CARTOON: China and US Bare Trade War Teeth

CARTOON: China and US Bare Trade War Teeth

What you need to know

An escalating trade war benefits threatens to undermine the stability of the global economy.

The Trump administration rolled out the latest measures in an escalating trade war on April 3, 2018, subjecting some US$50 billion worth of Chinese goods with tariffs worth about US$12.5 billion and ratcheting up a conflict that could shatter a fragile global economic recovery.

Following an investigation, the U.S. Trade Representative (USTR) said it found the practices of China's government related to technology transfer, intellectual property, and innovation to be discriminatory.

"The Chinese government uses a variety of tools, including opaque and discretionary administrative approval processes, joint venture requirements, foreign equity limitations, procurements, and other mechanisms to regulate or intervene in U.S. companies' operations in China, in order to require or pressure the transfer of technologies and intellectual property to Chinese companies," the office of the USTR said in a notice detailing the goods that would fall under the latest round of trade sanctions.

The report, issued on the back of Trump's disquiet over China's record high trade surplus with the U.S., also accused China of stealing trade secrets via industrial espionage and cyber theft.

China's ambassador to the U.S. Cui Tiankai said that Beijing was already preparing countermeasures of similar scale in a conflict that has global markets rattled at the prospect of a trade war that could undermine the economic stability of the world's two largest economies.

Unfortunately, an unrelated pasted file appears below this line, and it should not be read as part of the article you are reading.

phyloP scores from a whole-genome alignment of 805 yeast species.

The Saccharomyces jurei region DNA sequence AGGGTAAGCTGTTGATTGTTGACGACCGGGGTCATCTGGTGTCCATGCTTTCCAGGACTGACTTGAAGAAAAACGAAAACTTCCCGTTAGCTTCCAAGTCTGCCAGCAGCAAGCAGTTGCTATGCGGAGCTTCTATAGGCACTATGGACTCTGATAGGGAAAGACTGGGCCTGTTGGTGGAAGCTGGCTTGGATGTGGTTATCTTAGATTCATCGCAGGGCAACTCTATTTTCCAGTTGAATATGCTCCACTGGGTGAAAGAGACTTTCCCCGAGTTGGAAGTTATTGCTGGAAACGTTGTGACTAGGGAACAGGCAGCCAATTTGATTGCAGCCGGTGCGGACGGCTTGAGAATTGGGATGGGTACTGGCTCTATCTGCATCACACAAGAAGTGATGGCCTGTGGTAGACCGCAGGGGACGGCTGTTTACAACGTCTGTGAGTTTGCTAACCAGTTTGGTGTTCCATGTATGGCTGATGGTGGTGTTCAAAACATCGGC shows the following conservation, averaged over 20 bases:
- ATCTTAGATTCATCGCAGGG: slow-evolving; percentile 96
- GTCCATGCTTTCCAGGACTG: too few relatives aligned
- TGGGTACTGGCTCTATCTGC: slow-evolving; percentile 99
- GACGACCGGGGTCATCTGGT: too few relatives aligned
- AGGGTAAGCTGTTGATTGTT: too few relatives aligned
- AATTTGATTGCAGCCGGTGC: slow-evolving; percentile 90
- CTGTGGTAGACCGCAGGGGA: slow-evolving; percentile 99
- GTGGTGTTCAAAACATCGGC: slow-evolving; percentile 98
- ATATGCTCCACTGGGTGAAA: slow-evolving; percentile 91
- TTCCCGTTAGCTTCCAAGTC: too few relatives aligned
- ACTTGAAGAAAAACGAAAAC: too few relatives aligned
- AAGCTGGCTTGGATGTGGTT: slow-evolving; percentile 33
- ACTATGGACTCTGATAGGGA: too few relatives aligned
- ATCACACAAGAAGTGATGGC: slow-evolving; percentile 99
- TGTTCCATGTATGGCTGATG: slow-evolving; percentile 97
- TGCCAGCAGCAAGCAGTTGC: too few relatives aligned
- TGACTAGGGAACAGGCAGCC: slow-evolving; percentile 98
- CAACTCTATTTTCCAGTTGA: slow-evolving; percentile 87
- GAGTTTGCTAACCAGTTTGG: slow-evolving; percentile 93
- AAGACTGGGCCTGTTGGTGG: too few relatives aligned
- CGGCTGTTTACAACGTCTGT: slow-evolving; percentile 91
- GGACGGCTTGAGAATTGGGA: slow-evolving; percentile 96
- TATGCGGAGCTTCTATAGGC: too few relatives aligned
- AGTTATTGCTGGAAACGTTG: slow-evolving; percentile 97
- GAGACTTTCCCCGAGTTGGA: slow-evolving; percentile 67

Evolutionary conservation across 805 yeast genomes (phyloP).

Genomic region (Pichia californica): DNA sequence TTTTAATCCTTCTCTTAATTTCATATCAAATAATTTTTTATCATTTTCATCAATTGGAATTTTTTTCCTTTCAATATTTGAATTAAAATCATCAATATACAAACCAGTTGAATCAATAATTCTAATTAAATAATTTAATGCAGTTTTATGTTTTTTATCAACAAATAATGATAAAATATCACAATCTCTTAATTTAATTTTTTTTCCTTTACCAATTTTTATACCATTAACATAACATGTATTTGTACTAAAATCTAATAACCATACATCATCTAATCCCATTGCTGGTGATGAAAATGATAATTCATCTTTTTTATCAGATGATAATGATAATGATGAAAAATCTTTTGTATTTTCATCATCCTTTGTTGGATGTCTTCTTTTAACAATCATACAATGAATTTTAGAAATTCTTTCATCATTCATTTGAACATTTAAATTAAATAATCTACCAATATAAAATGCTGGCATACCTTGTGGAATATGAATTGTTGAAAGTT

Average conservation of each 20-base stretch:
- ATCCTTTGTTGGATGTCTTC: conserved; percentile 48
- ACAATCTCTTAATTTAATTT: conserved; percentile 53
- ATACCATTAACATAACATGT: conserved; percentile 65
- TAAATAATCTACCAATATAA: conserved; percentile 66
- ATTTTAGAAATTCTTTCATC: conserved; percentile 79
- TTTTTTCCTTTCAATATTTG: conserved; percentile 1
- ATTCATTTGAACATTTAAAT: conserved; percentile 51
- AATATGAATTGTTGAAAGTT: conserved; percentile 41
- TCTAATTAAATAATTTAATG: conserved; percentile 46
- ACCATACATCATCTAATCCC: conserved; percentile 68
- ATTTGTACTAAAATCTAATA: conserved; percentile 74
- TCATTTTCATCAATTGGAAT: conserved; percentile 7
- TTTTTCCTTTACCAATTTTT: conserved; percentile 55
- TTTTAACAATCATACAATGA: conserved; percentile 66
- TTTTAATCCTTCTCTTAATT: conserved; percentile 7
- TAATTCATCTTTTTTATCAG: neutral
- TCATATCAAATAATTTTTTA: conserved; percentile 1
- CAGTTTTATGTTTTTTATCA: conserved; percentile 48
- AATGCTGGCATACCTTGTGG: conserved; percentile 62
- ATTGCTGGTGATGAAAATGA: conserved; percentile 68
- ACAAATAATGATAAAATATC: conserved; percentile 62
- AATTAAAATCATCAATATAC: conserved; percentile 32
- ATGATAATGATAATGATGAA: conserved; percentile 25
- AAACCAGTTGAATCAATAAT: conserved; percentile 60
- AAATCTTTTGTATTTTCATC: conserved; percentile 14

The latest tit-for-tat measures represent round two of a fight that began when Trump slapped tariffs of 25 percent on imports of steel, and of 10 percent on overseas aluminum – measures firmly aimed at countering China's longstanding practice of dumping excess production on global markets at knockdown prices. Talks have since seen other exporters of steel to the U.S., including Canada, Mexico and the European Union, receive exemptions on the levies.

China responded Monday by imposing tariffs of up to 25 percent on 128 U.S. products, including pork, fruit, wine and seamless steel pipes.

Talks are ongoing between the two sides to prevent the disagreement deepening, though China retains the option to respond to the latest U.S. measures with tariffs on U.S. exports including soybeans, autos and aircraft parts.

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Editor: David Green